Calling "Bull" On Theology

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It’s time to call bull on a theology the dominates Christianity.

It’s time to call bull on a theology the dominates Christianity.

Brandon Bennett, in a post on Mockingbird, introduced me to a brilliant book by a philosopher Harry Frankfurt that helps us define and describe bull, what he refers to as “humbug.”

“Humbug is necessarily designed or intended to deceive, that its misrepresentation is not merely inadvertent. In other words, it is deliberate misrepresentation.” – Harry Frankfurt

He suggests that those “full of it” deliberately misrepresent the truth. He further suggests that humbug is not just about the things people say, but can be accompanied, “especially by pretentious word or deed.”

Frankfurt describes the bull sh** of a man running off at the mouth during a Fourth of July party. “What he cares about is what people think of him.” He doesn’t care whether or not what he says is true, he cares that what he says makes him look good. Does this not mimic what we find in the Church - behavior that is more about what others think than what God desires?

Tell me if this seems a bit pretentious:

“Two men went up into the temple to pray, one a Pharisee and the other a tax collector. The Pharisee, standing by himself, prayed thus: ‘God, I thank you that I am not like other men, extortioners, unjust, adulterers, or even like this tax collector. I fast twice a week; I give tithes of all that I get.’ – Luke 18:9-12

Jesus calls out the Pharisees as being full of it. He’s caught them - they care more about what people think of them than the reality of their own heart.

I am eerily familiar with the attitude Jesus condemns. I spend my time deliberately misrepresenting reality to myself to convince myself that I’m not that bad, whatever “that bad” is. I’m full of it when I justify my own failures and look at others with condemnation because of their own sins. I’m a broken hypocrite who persists in a constant quest to convince myself and the people around me that I’m good enough, that I know enough, and that I’m much better than “those people.” I’m better than “those sinners.” I’m nothing like “those Christians.”

The Christian who understands the art of Law and Gospel has an honesty theology. It’s a theology that lays our cards out on the table - it’s honest about our failures, our sins and our inadequacy. And it’s a theology that doesn’t rely on convincing your peers that your good, but relies on trusting in Jesus as the one who was good on your behalf.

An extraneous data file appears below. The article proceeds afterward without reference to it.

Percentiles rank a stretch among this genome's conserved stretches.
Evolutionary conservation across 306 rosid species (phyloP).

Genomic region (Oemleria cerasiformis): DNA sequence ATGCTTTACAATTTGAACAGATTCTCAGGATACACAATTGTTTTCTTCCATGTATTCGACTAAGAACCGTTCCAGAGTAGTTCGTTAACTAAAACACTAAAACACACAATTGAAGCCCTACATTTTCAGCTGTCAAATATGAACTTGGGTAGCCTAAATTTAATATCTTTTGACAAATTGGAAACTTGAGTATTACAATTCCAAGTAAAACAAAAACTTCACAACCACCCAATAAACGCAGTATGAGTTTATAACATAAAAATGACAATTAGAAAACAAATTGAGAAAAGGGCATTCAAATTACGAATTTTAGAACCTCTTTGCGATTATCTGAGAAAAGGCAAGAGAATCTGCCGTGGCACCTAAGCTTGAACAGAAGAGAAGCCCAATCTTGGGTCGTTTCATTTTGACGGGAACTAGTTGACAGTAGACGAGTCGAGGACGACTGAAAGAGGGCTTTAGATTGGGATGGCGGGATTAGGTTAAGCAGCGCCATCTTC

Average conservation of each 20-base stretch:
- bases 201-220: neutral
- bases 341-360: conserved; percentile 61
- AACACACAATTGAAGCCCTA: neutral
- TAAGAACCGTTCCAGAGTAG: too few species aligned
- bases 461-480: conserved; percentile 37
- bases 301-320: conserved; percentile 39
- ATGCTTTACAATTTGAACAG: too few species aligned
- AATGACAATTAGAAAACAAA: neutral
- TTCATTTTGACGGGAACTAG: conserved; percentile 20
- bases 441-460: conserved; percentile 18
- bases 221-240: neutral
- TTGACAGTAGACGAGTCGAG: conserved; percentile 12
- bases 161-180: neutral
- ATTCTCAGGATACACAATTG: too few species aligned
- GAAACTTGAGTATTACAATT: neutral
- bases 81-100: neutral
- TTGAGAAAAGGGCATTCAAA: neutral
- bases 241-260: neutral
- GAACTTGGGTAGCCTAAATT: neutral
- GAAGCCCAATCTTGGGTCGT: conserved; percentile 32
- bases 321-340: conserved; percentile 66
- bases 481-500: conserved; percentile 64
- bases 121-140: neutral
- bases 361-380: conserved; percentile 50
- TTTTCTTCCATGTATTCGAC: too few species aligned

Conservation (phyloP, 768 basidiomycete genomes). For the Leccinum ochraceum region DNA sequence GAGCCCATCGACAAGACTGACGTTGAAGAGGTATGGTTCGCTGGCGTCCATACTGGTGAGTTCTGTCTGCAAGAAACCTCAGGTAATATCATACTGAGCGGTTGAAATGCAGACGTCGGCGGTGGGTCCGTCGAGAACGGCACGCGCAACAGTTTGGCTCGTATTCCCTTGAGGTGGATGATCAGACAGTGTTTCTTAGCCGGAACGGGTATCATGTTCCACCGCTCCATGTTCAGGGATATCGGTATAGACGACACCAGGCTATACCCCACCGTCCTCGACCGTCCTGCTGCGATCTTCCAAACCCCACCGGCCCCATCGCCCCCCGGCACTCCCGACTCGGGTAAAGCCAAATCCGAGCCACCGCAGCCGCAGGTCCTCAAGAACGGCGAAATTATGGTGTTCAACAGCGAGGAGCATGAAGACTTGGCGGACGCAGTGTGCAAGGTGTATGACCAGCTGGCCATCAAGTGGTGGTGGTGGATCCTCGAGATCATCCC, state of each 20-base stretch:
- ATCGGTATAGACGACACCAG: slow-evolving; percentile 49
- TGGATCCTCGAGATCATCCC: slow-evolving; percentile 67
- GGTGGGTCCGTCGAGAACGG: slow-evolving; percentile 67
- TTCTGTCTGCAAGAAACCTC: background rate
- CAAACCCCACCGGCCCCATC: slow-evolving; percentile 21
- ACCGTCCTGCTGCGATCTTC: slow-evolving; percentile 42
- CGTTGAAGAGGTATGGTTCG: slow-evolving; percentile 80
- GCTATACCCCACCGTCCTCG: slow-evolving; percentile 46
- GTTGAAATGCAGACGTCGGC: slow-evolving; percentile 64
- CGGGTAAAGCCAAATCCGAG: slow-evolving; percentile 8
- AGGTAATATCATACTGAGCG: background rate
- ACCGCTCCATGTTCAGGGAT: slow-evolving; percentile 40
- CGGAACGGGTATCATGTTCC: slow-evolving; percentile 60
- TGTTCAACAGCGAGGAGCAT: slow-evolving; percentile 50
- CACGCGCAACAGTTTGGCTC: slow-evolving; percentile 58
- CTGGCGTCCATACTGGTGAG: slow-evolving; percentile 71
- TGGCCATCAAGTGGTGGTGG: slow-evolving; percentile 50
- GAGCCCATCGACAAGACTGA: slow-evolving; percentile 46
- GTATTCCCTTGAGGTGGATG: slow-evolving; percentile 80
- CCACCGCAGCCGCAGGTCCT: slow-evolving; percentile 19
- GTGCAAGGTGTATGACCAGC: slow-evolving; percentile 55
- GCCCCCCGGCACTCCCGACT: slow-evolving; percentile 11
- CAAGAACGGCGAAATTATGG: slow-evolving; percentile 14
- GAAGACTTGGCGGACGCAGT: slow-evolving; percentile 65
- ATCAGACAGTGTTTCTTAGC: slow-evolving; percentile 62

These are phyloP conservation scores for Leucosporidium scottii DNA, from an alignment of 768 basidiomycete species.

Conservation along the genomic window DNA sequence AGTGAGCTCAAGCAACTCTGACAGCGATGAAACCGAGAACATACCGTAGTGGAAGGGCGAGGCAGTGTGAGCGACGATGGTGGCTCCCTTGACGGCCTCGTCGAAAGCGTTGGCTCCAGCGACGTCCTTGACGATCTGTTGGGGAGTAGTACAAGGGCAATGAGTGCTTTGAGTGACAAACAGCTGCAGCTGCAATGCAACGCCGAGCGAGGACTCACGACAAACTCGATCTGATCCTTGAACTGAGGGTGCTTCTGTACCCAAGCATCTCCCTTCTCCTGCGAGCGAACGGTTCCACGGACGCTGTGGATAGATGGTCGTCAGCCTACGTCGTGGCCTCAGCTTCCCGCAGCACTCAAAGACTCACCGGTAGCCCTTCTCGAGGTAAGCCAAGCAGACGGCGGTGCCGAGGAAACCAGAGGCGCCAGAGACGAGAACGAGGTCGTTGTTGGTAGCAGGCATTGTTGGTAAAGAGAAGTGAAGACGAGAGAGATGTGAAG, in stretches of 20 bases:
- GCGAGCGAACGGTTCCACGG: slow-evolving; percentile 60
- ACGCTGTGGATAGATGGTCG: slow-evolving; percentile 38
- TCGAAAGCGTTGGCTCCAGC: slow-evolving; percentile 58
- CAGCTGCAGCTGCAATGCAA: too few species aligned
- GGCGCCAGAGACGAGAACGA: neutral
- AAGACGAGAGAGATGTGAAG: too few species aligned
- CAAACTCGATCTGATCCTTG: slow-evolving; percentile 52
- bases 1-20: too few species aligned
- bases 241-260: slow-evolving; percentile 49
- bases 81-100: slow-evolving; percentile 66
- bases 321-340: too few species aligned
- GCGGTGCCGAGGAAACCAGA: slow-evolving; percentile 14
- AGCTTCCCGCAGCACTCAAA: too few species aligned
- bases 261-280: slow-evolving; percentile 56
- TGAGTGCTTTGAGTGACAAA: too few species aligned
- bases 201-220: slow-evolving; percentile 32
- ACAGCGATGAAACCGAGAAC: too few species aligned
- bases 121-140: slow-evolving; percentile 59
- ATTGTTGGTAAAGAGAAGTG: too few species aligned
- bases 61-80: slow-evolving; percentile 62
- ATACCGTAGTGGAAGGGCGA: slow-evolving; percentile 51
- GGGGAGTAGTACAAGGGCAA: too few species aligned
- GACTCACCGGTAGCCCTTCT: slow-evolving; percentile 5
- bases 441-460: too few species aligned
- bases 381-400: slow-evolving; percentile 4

Grace calls B.S. on any theology that focuses more on what you do than what’s been done. Unfortunately, within Christianity there are far too many who live with a theology that’s full of it. I know that’s crude, but the facade people often create under the guise of Christianity is astonishingly unChristian, and sad.

Jesus’ calls the bluff of the Pharisees in Matthew 23:27-28 when he says, “Woe to you, teachers of the law and Pharisees, you hypocrites! You are like whitewashed tombs, which look beautiful on the outside but on the inside are full of the bones of the dead and everything unclean. In the same way, on the outside you appear to people as righteous but on the inside you are full of hypocrisy and wickedness.” In other words, Jesus is calling bull.

They might be able to do all the right things. They might be able to vote for the right party, watch only the right movies, and read the right books, but inside they are not as good as they appear to be. What we read as Pharisees in Jesus’ day are what we might call legalists in our own. Legalists are those more concerned with their obedience than the work of Christ. Legalists are those who’d rather focus on “doing more” and “trying harder” instead of what’s been done for them. Legalism turns away from a message of grace and to a list of rules that determine who’s in and who’s out.

Legalism is one of the most dangerous confusions of Law and Gospel and the only way of dealing with this problem is calling it what it is.


The Apostle Paul recognizes honest theology in Philippians when he writes these words:

“Indeed, I count everything as loss because of the surpassing worth of knowing Christ Jesus my Lord. For his sake I have suffered the loss of all things and count them as rubbish, in order that I may gain Christ.” - Philippians 3:8

Paul understands that all our efforts and good intentions result in nothing more than a pile of crap. And Paul actually has stuff he can brag about; in the verses right before this he actually goes on and on just in case we don’t know how big a deal he is. If anybody had a track record of piety worth a medal, it was Paul. If anybody could have given the Pharisees a run for their money, it was Paul. If anybody could make the best of the legalists look bad, it was Paul.

And Paul makes sure we know all those things, but then says this about his own merits, “That’s all worth nothing.”

May God wreck us with his Word of Law and remind us that we’re not as good as we think we are. When the Law does its work, it will make us honest. The Law will cut through the images we’ve created for ourselves to reveal what’s inside. And when the Law truly does its work it makes our prayer the prayer of the tax collector:

“But the tax collector, standing far off, would not even lift up his eyes to heaven, but beat his breast, saying, ‘God, be merciful to me, a sinner!’ “ – Luke 18:13

{This post is an excerpt from The Art of Law and Gospel}r